Lawmakers in Virginia’s General Assembly are advancing a bipartisan effort to abolish their A-F school grading system, according to WBDJ7 in Roanoke.
The A-F scale for schools was adopted in 2013 at the urging of then-Gov. Bob McDonnell, a Republican, as a public measure of school quality based on student test scores.
But the law was never implemented. The 2014 legislature delayed it two years.
On a 3-2 vote Monday, a Senate subcommittee endorsed Sen. Richard Black’s bill to abolish the A-F scale entirely. A similar measure is pending in the House of Delegates.
Black, a Loudoun County Republican, said he initially supported the grading scale but has become convinced that an F grade would stigmatize a school’s students and make it hard to recruit teachers. Democratic Gov. Terry McAuliffe’s administration supports repeal.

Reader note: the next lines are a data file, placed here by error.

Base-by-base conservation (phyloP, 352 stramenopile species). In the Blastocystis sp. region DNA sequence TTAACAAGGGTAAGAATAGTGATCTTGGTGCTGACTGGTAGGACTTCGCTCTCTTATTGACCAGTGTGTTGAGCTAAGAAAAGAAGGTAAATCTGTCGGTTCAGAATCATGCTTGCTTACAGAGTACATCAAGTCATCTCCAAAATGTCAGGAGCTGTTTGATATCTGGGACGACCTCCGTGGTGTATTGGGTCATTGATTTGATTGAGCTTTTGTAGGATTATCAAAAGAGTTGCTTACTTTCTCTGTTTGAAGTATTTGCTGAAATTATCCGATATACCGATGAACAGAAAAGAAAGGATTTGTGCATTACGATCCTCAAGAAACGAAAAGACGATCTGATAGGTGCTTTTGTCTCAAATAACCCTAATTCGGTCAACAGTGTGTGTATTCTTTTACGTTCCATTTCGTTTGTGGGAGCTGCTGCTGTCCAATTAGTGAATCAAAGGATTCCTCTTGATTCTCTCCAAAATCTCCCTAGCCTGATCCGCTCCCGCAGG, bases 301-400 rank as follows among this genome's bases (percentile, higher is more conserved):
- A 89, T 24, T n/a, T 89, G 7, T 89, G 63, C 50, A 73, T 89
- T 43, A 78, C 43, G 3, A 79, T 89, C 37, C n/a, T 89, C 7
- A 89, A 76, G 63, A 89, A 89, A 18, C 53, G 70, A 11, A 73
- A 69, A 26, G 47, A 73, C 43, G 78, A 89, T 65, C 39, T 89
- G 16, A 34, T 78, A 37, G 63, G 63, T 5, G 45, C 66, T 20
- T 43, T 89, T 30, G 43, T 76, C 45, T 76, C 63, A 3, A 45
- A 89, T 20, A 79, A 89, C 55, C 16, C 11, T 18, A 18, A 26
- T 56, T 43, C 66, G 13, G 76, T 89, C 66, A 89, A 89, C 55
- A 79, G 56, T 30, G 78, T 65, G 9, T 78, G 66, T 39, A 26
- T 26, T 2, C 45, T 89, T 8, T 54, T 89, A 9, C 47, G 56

At a live taping of the weekly talk show NC SPIN this morning, panelists expressed concern with North Carolina’s own A-F school grading system, which assesses schools largely on the basis of how students perform on a single test given on one day, rather than the improvement a school makes over time.
Proponents of the A-F grading system, a policy initially launched in Florida under then-Governor Jeb Bush, say the grades allow parents to better understand how their children’s schools are performing. But critics say grading a school based on its students’ performance on a single test is not a good measure of success and worry that low-marked schools will experience negative long-term effects that include difficulty in attracting high quality teachers.
Rep. Craig Horn (R-Union) said this morning he endorses the grading system, but acknowledged that there are problems with its formula. Other panelists promoted changing the formula so that it was more heavily weighted toward improved student performance on assessments over time.
North Carolina will release A-F grades for its schools for the first time on February 5.